Mercury – sources and types.

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The problem with mercury toxicity is recognising it.  The symptoms are many and various since a good dose of mercury can affect the thyroid, the central nervous system, the brain and the cardiovascular system.  So mercury toxicity can mimic almost every disease from heart attacks, to an underactive thyroid to dementia.  It can also cause depression and leaky gut.

I was lucky enough to have a lecture on mercury toxicity from Dr Shade, interviewed in the above video.  He gave about a 5 hour lecture in an hour and a half, so his wpm was astronomical.  As the gun went off at the start of his lecture, he told us he is an extremely laid back kind of guy.    The above relaxed Dr Shade was not the Christopher Shade motoring through his lecture in Boston a couple of weeks ago!  Dr Shade’s lecture was extremely good and in this blog and the next, I shall expand a little on what he says above.

There are two main sources of mercury toxicity: big oily fish and amalgams.  Dr Shade also points out the air we breathe and vaccines as the other sources.  I really do find it extraordinary that this extremely toxic metal should be put in our mouths or injected into our babies.  But then I’m not a doctor or a dentist, so what do I know?  Fortunately the amount of mercury being added to vaccines is reducing.  As for the air we breathe: don’t live near a coal powered power station and avoid erupting volcanoes, don’t suck in petrol or diesel fumes and do look after the detoxification systems in the body.

Mercury comes in different forms, which have different effects upon us.  The form found in oily fish is called methylmercury, an organic mercury.  When we eat dark tuna meat or swordfish, our body confuses the methylmercury we eat with an amino acid1 making the mercury highly bioavailable – meaning the body gobbles it up mistaking it for useful stuff.  Once inside us, there is a 95% uptake across the blood/brain barrier, so tuna fish sandwiches for lunch is a good way to fry the brain.  Methylmercury also accumulates in the liver.

The fish to avoid are the big ones, high up the food chain; so shark; swordfish; king mackerel – these are found off the coast of America, off the UK coast we find the common mackerel, much smaller and less toxic; dark tuna meat and the mysterious tilefish.  Tilefish is rarely eaten, but when the four most contaminated fish were named and shamed, the tuna fish lobby discovered that the most contaminated fish in the world is the tile fish, thus knocking tuna off named and shamed status.  As far as tuna fish is concerned, apparently the light meat is not so bad, but the dark tuna meat should be avoided.  All oily fish salmon sized and smaller are OK to eat as part of a widely varied diet.

The other common, and more dangerous, source of mercury comes from our amalgam fillings.  From what I have found out, amalgam fillings comprise 50% mercury mixed with silver, tin, copper a bit of zinc and some other trace metals.  The mercury in amalgams is inorganic and not particularly bio-available. In theory amalgams are stable in our mouths.  In practice it has been found that whenever we chew, we release mercury vapour.  Some say it evaporates slowly all the time.  Without doubt, a broken amalgam filling is releasing mercury vapour all the time. Inorganic mercury may not be particularly bio-available, but mercury vapour most certainly is.  Its a different kettle of fish altogether.2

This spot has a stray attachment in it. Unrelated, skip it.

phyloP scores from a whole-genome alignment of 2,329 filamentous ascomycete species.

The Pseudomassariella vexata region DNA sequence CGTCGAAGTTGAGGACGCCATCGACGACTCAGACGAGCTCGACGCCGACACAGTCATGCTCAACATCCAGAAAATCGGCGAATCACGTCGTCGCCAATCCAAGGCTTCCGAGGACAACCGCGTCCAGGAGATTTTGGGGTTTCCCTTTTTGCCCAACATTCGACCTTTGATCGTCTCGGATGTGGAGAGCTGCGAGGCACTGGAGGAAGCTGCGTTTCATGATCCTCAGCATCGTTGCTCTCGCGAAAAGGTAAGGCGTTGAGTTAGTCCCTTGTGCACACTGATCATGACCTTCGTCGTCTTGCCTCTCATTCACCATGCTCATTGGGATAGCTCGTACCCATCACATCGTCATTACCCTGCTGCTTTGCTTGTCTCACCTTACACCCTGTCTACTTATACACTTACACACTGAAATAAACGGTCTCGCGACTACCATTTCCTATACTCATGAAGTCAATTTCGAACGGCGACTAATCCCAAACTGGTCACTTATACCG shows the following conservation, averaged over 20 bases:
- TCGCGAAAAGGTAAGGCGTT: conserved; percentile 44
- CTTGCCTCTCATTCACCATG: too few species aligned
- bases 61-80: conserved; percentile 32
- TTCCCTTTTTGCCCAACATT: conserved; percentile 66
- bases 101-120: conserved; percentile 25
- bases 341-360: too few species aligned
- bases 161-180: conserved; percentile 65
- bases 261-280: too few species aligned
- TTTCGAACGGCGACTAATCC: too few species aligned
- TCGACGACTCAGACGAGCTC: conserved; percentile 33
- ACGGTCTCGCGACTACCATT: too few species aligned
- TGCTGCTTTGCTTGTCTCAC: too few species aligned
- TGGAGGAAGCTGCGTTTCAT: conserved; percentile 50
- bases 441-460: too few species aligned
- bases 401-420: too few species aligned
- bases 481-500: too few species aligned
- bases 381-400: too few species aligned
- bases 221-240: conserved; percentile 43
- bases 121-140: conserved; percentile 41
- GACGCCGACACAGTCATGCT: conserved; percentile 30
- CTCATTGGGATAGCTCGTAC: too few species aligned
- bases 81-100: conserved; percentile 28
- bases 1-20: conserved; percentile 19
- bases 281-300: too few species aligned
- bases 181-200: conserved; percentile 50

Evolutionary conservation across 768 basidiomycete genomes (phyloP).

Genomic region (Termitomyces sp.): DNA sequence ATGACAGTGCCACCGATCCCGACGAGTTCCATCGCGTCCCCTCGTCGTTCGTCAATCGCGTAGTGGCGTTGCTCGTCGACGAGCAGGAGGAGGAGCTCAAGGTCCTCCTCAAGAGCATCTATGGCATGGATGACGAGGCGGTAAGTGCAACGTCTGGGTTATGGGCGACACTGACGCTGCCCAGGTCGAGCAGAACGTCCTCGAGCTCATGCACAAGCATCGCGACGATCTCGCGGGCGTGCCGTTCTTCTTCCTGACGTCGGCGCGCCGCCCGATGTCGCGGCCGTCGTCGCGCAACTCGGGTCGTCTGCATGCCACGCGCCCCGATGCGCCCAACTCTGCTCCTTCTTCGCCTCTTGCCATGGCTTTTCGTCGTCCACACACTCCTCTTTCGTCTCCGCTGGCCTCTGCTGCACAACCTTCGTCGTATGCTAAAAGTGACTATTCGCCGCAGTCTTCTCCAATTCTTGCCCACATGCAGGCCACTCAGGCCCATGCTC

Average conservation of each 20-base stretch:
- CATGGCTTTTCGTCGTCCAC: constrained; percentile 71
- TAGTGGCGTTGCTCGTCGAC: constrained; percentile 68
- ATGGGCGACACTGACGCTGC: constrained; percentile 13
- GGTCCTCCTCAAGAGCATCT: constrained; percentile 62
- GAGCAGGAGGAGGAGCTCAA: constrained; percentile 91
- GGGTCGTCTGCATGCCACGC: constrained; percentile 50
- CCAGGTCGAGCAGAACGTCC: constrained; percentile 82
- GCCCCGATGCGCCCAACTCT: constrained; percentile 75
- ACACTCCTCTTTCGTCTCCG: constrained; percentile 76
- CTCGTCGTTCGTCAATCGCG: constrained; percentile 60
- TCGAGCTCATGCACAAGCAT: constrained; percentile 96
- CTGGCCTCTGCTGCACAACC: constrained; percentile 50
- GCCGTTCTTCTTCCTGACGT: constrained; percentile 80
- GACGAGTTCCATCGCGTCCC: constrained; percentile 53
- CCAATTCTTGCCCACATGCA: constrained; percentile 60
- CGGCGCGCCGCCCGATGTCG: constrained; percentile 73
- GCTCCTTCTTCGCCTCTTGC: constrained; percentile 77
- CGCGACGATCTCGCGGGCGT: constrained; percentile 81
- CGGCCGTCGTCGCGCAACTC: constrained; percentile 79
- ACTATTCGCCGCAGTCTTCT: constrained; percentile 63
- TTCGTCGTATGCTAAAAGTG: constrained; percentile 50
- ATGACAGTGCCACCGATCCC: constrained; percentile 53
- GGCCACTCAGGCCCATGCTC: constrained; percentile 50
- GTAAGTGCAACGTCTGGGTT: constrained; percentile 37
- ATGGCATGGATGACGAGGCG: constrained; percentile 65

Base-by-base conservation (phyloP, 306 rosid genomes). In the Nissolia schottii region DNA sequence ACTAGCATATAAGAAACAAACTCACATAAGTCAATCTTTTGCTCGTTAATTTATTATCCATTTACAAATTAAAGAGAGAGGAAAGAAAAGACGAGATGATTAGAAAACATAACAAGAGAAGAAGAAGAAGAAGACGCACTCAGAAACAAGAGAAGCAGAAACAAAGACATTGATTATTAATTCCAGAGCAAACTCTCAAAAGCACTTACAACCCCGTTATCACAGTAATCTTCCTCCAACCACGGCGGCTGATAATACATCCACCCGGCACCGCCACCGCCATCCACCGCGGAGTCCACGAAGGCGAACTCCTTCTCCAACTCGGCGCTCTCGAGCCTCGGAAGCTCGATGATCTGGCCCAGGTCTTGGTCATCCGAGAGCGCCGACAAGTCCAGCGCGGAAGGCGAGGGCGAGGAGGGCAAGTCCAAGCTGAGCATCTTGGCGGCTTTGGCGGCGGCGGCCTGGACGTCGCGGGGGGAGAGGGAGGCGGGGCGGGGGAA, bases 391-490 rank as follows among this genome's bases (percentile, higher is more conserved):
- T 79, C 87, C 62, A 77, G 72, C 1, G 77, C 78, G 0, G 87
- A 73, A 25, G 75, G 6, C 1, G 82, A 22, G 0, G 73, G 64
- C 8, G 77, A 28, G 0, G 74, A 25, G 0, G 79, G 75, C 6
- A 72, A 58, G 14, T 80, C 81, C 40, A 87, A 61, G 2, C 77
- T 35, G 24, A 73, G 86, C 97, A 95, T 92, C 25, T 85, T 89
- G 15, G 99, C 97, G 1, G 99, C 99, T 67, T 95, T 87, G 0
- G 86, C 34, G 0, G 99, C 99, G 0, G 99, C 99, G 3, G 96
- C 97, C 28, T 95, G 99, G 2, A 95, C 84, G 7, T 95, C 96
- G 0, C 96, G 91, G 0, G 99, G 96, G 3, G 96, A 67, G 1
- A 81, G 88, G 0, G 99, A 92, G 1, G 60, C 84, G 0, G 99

The mercury we ingest from our fillings is even more toxic than methylmercury from fish, having a significant effect on our guts and immune system.  It tends to get caught in our detoxification organs, so the kidneys, liver and gut. It can also play havoc with our mitochondria, the tiny powerhouses in our cells, and so cause chronic fatigue symptoms.  And once in our body, it is hard to dislodge.

As Dr Shade says, although many people have amalgam fillings and many people eat tuna fish, not everybody suffers from mercury toxicity.  The reason lying in our ability to detoxify mercury and the other heavy metals cadmium and arsenic.3  This ability is is mainly genetic but also environmental: as we get older our detoxification abilities start tanking, as Dr Shade memorably put it.  Along with everything else, it seems.

So if we have chronic stuff going on: depression, underactive thyroid, leaky gut problems, heart problems – the list is depressingly long – and we have amalgam fillings (or eat plenty of tunafish), there is a high chance that we have  inherited a system detoxifies mercury inefficiently.  Cutting out the tuna is not difficult.  Sorting out the amalgams is.  To have an  amalgam filling removed is a serious undertaking; if we want to do that we need to track down a biological dentist who can remove the amalgams with a care for both our and their health, helping reduce the resulting mercury vapour and giving detoxification help to our bodies.  It won’t be cheap.

The next blog will go more into the detoxification of mercury and the various ways of detecting it.

 

  1. Whole proteins break down into amino acids.  The amino acids it confuses mercury with are the cysteines. []
  2. Sorry for the terrible joke. []
  3. Lead, incidentally follows a different detox pathway. []

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